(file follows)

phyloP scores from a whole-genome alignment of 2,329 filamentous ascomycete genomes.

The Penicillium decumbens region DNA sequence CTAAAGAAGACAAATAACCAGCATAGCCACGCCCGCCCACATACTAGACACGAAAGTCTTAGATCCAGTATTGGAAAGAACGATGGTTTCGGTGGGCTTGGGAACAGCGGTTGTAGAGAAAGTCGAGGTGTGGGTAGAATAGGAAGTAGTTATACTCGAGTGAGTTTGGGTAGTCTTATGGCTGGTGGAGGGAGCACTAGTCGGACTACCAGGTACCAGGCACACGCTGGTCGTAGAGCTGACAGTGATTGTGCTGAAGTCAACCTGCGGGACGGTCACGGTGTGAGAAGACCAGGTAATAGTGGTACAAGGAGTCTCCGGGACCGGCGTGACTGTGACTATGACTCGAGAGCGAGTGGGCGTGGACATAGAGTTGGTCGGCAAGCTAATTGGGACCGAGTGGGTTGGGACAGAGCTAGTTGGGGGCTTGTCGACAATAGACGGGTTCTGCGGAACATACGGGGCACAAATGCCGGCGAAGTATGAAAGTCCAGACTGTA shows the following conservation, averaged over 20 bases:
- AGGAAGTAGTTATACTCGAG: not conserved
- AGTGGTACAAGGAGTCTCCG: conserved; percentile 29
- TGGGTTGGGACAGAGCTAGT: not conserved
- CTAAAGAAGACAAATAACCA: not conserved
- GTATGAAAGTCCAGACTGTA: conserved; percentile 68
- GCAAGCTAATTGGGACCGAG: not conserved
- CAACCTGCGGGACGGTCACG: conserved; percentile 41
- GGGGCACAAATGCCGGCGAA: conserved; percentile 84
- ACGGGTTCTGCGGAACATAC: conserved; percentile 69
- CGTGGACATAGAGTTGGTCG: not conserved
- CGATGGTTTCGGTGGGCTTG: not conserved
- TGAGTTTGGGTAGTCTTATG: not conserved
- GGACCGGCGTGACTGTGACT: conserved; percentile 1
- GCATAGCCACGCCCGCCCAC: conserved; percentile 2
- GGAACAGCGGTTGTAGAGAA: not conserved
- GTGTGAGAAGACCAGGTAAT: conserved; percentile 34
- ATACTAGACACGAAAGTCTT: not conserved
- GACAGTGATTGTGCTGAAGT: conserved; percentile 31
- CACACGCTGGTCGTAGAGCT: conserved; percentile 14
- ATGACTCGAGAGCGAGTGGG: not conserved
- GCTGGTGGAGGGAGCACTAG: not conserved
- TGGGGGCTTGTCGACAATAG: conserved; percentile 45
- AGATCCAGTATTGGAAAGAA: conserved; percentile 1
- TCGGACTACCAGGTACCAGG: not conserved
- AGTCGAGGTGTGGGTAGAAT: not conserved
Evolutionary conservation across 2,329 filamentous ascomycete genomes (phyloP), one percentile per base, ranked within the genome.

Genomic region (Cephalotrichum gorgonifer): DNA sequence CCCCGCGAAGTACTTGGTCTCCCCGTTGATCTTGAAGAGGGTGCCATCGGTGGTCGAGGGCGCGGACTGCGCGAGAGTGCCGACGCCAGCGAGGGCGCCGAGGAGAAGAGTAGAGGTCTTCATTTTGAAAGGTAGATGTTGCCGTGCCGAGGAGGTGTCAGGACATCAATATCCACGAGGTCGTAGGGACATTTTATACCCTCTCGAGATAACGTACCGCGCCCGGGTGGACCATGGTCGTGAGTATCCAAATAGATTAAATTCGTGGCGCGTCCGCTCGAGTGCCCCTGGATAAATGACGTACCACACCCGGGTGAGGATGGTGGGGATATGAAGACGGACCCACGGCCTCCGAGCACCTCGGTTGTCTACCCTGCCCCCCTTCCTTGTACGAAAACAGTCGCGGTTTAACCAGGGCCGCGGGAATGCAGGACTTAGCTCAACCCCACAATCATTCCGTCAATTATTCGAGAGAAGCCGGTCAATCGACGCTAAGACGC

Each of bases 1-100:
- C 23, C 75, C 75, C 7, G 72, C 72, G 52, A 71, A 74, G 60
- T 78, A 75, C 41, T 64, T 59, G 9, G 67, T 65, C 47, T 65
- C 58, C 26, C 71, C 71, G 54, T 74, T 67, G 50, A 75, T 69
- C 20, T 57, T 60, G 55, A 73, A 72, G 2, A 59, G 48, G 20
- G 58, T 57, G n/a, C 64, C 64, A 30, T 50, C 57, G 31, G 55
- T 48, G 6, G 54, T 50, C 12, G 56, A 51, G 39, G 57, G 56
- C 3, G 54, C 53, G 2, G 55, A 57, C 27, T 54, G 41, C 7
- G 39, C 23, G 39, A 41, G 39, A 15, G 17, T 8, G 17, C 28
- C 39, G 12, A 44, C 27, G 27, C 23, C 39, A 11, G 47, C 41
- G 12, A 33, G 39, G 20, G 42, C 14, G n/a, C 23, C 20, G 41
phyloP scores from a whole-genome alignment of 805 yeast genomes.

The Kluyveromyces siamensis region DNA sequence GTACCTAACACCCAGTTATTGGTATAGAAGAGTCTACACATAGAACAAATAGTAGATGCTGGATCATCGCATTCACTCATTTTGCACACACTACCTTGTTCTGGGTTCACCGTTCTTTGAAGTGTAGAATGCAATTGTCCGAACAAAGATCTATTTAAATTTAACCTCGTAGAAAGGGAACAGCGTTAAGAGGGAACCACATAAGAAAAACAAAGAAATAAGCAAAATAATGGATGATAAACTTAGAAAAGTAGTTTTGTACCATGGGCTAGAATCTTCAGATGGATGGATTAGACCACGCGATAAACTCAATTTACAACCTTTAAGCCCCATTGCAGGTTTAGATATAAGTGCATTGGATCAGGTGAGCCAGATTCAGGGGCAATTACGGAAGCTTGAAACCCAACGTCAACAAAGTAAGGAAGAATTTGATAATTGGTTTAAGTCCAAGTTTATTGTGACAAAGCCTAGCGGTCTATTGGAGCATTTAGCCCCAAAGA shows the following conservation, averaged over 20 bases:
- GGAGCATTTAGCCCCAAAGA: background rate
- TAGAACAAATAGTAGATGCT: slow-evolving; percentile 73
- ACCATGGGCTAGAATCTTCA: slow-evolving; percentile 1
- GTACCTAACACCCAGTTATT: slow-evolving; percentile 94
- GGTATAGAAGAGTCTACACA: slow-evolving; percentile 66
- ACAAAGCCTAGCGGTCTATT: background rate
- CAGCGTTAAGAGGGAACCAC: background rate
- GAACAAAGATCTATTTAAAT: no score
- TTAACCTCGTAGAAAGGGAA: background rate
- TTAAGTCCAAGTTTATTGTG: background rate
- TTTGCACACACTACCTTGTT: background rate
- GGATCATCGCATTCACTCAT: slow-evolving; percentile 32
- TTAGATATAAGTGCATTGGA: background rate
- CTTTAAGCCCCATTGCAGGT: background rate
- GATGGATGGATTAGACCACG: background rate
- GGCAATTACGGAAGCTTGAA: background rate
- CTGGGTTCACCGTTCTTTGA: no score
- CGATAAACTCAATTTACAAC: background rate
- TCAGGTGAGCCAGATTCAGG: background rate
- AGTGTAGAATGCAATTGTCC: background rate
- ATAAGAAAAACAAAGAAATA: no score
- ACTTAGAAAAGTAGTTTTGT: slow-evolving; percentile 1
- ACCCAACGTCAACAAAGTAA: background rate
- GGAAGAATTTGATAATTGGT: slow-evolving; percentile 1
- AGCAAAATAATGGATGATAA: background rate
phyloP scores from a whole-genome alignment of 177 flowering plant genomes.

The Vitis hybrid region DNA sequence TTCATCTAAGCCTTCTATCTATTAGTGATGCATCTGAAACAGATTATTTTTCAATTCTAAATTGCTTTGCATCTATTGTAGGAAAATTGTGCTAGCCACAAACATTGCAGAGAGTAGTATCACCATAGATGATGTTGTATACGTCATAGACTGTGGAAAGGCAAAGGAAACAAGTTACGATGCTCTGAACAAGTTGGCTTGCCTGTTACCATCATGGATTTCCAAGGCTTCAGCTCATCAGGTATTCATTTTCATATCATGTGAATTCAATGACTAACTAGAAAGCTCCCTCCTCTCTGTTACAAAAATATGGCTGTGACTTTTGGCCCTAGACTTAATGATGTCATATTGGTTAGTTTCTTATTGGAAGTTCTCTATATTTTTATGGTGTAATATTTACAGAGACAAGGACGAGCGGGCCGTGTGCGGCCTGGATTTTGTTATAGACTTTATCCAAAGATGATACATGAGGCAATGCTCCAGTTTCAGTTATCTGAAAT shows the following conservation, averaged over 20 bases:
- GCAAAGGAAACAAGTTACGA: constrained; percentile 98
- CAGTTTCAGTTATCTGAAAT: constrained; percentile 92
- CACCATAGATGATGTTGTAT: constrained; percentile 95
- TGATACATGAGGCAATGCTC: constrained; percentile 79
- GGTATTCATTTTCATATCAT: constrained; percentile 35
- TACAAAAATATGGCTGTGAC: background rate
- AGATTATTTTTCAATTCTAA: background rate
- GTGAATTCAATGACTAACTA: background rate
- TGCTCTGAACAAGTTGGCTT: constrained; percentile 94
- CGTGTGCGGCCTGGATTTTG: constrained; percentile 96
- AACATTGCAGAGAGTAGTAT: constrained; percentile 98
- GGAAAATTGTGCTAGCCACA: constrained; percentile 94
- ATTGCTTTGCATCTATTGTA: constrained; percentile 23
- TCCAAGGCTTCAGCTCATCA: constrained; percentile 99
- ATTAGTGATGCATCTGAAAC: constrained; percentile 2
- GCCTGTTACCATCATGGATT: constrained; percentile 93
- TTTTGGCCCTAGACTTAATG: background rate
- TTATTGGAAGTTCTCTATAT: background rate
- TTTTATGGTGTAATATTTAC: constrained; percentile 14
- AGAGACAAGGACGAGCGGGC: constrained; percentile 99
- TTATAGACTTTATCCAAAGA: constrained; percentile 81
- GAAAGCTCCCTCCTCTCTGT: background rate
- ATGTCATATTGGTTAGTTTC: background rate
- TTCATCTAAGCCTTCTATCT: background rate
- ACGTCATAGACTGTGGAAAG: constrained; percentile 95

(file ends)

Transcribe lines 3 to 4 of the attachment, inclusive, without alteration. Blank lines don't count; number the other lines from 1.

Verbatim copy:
- AGGAAGTAGTTATACTCGAG: not conserved
- AGTGGTACAAGGAGTCTCCG: conserved; percentile 29